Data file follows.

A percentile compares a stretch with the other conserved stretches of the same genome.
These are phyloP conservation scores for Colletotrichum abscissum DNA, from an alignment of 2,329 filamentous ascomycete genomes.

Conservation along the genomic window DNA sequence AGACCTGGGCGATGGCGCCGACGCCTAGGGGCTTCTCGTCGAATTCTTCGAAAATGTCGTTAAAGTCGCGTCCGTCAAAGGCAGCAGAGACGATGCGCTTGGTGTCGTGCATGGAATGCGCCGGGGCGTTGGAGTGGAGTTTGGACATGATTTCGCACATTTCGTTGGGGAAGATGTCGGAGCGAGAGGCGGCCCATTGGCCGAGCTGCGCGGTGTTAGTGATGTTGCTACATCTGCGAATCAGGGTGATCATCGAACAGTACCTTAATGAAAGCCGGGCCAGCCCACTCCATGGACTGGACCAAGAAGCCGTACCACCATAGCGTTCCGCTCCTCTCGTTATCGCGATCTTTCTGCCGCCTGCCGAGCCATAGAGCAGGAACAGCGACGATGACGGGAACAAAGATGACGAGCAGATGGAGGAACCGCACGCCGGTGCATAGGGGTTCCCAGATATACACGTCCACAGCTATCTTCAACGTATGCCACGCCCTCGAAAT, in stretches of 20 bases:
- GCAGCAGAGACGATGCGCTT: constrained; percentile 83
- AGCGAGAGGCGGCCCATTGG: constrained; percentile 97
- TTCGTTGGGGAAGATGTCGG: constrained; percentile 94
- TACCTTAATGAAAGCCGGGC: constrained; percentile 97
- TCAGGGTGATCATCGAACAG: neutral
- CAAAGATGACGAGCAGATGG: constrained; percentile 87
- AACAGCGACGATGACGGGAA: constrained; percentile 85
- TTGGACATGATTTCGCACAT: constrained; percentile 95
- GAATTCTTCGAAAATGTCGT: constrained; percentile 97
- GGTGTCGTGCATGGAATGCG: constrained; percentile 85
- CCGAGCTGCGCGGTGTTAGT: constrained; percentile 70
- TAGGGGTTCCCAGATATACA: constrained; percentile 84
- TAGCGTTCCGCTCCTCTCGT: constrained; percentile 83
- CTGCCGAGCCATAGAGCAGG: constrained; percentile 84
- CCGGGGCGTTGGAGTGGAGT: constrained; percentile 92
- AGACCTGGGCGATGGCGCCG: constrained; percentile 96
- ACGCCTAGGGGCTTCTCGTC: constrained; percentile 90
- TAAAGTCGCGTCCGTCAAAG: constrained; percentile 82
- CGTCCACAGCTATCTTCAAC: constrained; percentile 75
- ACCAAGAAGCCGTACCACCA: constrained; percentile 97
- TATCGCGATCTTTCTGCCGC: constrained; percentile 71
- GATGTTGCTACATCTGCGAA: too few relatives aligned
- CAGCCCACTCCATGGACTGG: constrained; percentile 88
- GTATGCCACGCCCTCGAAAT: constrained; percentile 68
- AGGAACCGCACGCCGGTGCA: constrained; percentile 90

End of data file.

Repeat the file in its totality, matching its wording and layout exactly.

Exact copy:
A percentile compares a stretch with the other conserved stretches of the same genome.
These are phyloP conservation scores for Colletotrichum abscissum DNA, from an alignment of 2,329 filamentous ascomycete genomes.

Conservation along the genomic window DNA sequence AGACCTGGGCGATGGCGCCGACGCCTAGGGGCTTCTCGTCGAATTCTTCGAAAATGTCGTTAAAGTCGCGTCCGTCAAAGGCAGCAGAGACGATGCGCTTGGTGTCGTGCATGGAATGCGCCGGGGCGTTGGAGTGGAGTTTGGACATGATTTCGCACATTTCGTTGGGGAAGATGTCGGAGCGAGAGGCGGCCCATTGGCCGAGCTGCGCGGTGTTAGTGATGTTGCTACATCTGCGAATCAGGGTGATCATCGAACAGTACCTTAATGAAAGCCGGGCCAGCCCACTCCATGGACTGGACCAAGAAGCCGTACCACCATAGCGTTCCGCTCCTCTCGTTATCGCGATCTTTCTGCCGCCTGCCGAGCCATAGAGCAGGAACAGCGACGATGACGGGAACAAAGATGACGAGCAGATGGAGGAACCGCACGCCGGTGCATAGGGGTTCCCAGATATACACGTCCACAGCTATCTTCAACGTATGCCACGCCCTCGAAAT, in stretches of 20 bases:
- GCAGCAGAGACGATGCGCTT: constrained; percentile 83
- AGCGAGAGGCGGCCCATTGG: constrained; percentile 97
- TTCGTTGGGGAAGATGTCGG: constrained; percentile 94
- TACCTTAATGAAAGCCGGGC: constrained; percentile 97
- TCAGGGTGATCATCGAACAG: neutral
- CAAAGATGACGAGCAGATGG: constrained; percentile 87
- AACAGCGACGATGACGGGAA: constrained; percentile 85
- TTGGACATGATTTCGCACAT: constrained; percentile 95
- GAATTCTTCGAAAATGTCGT: constrained; percentile 97
- GGTGTCGTGCATGGAATGCG: constrained; percentile 85
- CCGAGCTGCGCGGTGTTAGT: constrained; percentile 70
- TAGGGGTTCCCAGATATACA: constrained; percentile 84
- TAGCGTTCCGCTCCTCTCGT: constrained; percentile 83
- CTGCCGAGCCATAGAGCAGG: constrained; percentile 84
- CCGGGGCGTTGGAGTGGAGT: constrained; percentile 92
- AGACCTGGGCGATGGCGCCG: constrained; percentile 96
- ACGCCTAGGGGCTTCTCGTC: constrained; percentile 90
- TAAAGTCGCGTCCGTCAAAG: constrained; percentile 82
- CGTCCACAGCTATCTTCAAC: constrained; percentile 75
- ACCAAGAAGCCGTACCACCA: constrained; percentile 97
- TATCGCGATCTTTCTGCCGC: constrained; percentile 71
- GATGTTGCTACATCTGCGAA: too few relatives aligned
- CAGCCCACTCCATGGACTGG: constrained; percentile 88
- GTATGCCACGCCCTCGAAAT: constrained; percentile 68
- AGGAACCGCACGCCGGTGCA: constrained; percentile 90